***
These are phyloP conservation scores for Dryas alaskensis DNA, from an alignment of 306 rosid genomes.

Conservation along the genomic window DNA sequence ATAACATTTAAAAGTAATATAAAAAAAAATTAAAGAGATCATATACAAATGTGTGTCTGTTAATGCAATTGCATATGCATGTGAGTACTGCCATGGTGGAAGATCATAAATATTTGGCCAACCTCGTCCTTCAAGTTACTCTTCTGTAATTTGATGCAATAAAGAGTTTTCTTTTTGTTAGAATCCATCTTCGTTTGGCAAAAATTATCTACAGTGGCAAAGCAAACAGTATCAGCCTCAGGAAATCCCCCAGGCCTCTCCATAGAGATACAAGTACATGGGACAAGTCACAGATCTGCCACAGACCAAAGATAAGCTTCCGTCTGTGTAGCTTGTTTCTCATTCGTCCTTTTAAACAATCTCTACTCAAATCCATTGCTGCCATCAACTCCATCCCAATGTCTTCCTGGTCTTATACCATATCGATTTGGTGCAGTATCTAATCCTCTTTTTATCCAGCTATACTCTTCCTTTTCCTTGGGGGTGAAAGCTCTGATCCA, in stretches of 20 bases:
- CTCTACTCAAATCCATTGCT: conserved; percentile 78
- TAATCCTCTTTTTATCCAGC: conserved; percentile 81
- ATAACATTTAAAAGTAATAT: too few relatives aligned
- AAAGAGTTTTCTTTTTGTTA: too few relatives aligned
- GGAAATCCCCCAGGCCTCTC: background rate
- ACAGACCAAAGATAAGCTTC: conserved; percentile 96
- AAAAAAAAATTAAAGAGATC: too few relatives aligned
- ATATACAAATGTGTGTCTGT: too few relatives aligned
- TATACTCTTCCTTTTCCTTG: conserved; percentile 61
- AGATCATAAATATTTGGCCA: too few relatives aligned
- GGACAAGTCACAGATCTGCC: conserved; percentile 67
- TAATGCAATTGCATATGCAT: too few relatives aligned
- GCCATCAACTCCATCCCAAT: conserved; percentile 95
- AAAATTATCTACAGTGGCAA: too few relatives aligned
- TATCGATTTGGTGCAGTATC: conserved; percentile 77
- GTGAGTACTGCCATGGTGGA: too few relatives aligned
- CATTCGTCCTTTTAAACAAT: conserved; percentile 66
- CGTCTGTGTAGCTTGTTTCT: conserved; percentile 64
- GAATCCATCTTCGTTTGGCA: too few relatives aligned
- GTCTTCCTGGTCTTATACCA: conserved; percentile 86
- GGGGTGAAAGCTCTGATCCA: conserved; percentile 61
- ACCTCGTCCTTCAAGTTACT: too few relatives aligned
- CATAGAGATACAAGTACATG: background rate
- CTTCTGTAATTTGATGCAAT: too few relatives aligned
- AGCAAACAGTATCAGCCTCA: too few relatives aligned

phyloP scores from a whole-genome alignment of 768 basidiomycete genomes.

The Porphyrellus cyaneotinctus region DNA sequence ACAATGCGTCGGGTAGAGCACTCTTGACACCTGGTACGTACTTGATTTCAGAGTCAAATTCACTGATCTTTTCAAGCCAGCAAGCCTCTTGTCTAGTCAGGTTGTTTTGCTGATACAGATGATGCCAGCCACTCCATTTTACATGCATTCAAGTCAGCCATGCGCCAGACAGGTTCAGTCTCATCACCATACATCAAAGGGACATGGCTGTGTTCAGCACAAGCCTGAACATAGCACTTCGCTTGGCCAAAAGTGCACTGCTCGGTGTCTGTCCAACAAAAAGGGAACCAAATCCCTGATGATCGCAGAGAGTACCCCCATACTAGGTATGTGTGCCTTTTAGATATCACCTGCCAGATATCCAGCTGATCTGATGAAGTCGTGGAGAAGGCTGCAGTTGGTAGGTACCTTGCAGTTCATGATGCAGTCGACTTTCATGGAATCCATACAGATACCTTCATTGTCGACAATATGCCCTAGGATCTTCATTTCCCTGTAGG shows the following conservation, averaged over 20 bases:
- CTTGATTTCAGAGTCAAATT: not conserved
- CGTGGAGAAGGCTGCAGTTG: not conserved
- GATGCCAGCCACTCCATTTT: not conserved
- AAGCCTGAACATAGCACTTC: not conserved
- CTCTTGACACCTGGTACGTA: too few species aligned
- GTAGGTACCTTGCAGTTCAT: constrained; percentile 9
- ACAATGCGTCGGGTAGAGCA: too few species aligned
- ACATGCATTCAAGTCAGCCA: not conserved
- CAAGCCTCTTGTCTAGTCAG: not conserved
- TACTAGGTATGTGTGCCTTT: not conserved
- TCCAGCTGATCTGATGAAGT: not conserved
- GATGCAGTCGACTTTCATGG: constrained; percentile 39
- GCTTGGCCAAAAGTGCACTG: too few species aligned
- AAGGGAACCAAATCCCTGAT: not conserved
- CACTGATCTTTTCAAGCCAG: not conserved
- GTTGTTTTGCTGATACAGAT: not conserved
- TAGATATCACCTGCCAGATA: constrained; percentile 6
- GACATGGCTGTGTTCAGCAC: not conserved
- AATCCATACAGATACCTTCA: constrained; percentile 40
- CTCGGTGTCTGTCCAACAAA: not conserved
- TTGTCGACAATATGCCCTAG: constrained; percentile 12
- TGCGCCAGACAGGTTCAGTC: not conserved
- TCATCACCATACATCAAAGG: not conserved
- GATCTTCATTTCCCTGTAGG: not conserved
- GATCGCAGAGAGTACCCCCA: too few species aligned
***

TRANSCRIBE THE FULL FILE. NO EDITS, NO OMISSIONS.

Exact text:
These are phyloP conservation scores for Dryas alaskensis DNA, from an alignment of 306 rosid genomes.

Conservation along the genomic window DNA sequence ATAACATTTAAAAGTAATATAAAAAAAAATTAAAGAGATCATATACAAATGTGTGTCTGTTAATGCAATTGCATATGCATGTGAGTACTGCCATGGTGGAAGATCATAAATATTTGGCCAACCTCGTCCTTCAAGTTACTCTTCTGTAATTTGATGCAATAAAGAGTTTTCTTTTTGTTAGAATCCATCTTCGTTTGGCAAAAATTATCTACAGTGGCAAAGCAAACAGTATCAGCCTCAGGAAATCCCCCAGGCCTCTCCATAGAGATACAAGTACATGGGACAAGTCACAGATCTGCCACAGACCAAAGATAAGCTTCCGTCTGTGTAGCTTGTTTCTCATTCGTCCTTTTAAACAATCTCTACTCAAATCCATTGCTGCCATCAACTCCATCCCAATGTCTTCCTGGTCTTATACCATATCGATTTGGTGCAGTATCTAATCCTCTTTTTATCCAGCTATACTCTTCCTTTTCCTTGGGGGTGAAAGCTCTGATCCA, in stretches of 20 bases:
- CTCTACTCAAATCCATTGCT: conserved; percentile 78
- TAATCCTCTTTTTATCCAGC: conserved; percentile 81
- ATAACATTTAAAAGTAATAT: too few relatives aligned
- AAAGAGTTTTCTTTTTGTTA: too few relatives aligned
- GGAAATCCCCCAGGCCTCTC: background rate
- ACAGACCAAAGATAAGCTTC: conserved; percentile 96
- AAAAAAAAATTAAAGAGATC: too few relatives aligned
- ATATACAAATGTGTGTCTGT: too few relatives aligned
- TATACTCTTCCTTTTCCTTG: conserved; percentile 61
- AGATCATAAATATTTGGCCA: too few relatives aligned
- GGACAAGTCACAGATCTGCC: conserved; percentile 67
- TAATGCAATTGCATATGCAT: too few relatives aligned
- GCCATCAACTCCATCCCAAT: conserved; percentile 95
- AAAATTATCTACAGTGGCAA: too few relatives aligned
- TATCGATTTGGTGCAGTATC: conserved; percentile 77
- GTGAGTACTGCCATGGTGGA: too few relatives aligned
- CATTCGTCCTTTTAAACAAT: conserved; percentile 66
- CGTCTGTGTAGCTTGTTTCT: conserved; percentile 64
- GAATCCATCTTCGTTTGGCA: too few relatives aligned
- GTCTTCCTGGTCTTATACCA: conserved; percentile 86
- GGGGTGAAAGCTCTGATCCA: conserved; percentile 61
- ACCTCGTCCTTCAAGTTACT: too few relatives aligned
- CATAGAGATACAAGTACATG: background rate
- CTTCTGTAATTTGATGCAAT: too few relatives aligned
- AGCAAACAGTATCAGCCTCA: too few relatives aligned

phyloP scores from a whole-genome alignment of 768 basidiomycete genomes.

The Porphyrellus cyaneotinctus region DNA sequence ACAATGCGTCGGGTAGAGCACTCTTGACACCTGGTACGTACTTGATTTCAGAGTCAAATTCACTGATCTTTTCAAGCCAGCAAGCCTCTTGTCTAGTCAGGTTGTTTTGCTGATACAGATGATGCCAGCCACTCCATTTTACATGCATTCAAGTCAGCCATGCGCCAGACAGGTTCAGTCTCATCACCATACATCAAAGGGACATGGCTGTGTTCAGCACAAGCCTGAACATAGCACTTCGCTTGGCCAAAAGTGCACTGCTCGGTGTCTGTCCAACAAAAAGGGAACCAAATCCCTGATGATCGCAGAGAGTACCCCCATACTAGGTATGTGTGCCTTTTAGATATCACCTGCCAGATATCCAGCTGATCTGATGAAGTCGTGGAGAAGGCTGCAGTTGGTAGGTACCTTGCAGTTCATGATGCAGTCGACTTTCATGGAATCCATACAGATACCTTCATTGTCGACAATATGCCCTAGGATCTTCATTTCCCTGTAGG shows the following conservation, averaged over 20 bases:
- CTTGATTTCAGAGTCAAATT: not conserved
- CGTGGAGAAGGCTGCAGTTG: not conserved
- GATGCCAGCCACTCCATTTT: not conserved
- AAGCCTGAACATAGCACTTC: not conserved
- CTCTTGACACCTGGTACGTA: too few species aligned
- GTAGGTACCTTGCAGTTCAT: constrained; percentile 9
- ACAATGCGTCGGGTAGAGCA: too few species aligned
- ACATGCATTCAAGTCAGCCA: not conserved
- CAAGCCTCTTGTCTAGTCAG: not conserved
- TACTAGGTATGTGTGCCTTT: not conserved
- TCCAGCTGATCTGATGAAGT: not conserved
- GATGCAGTCGACTTTCATGG: constrained; percentile 39
- GCTTGGCCAAAAGTGCACTG: too few species aligned
- AAGGGAACCAAATCCCTGAT: not conserved
- CACTGATCTTTTCAAGCCAG: not conserved
- GTTGTTTTGCTGATACAGAT: not conserved
- TAGATATCACCTGCCAGATA: constrained; percentile 6
- GACATGGCTGTGTTCAGCAC: not conserved
- AATCCATACAGATACCTTCA: constrained; percentile 40
- CTCGGTGTCTGTCCAACAAA: not conserved
- TTGTCGACAATATGCCCTAG: constrained; percentile 12
- TGCGCCAGACAGGTTCAGTC: not conserved
- TCATCACCATACATCAAAGG: not conserved
- GATCTTCATTTCCCTGTAGG: not conserved
- GATCGCAGAGAGTACCCCCA: too few species aligned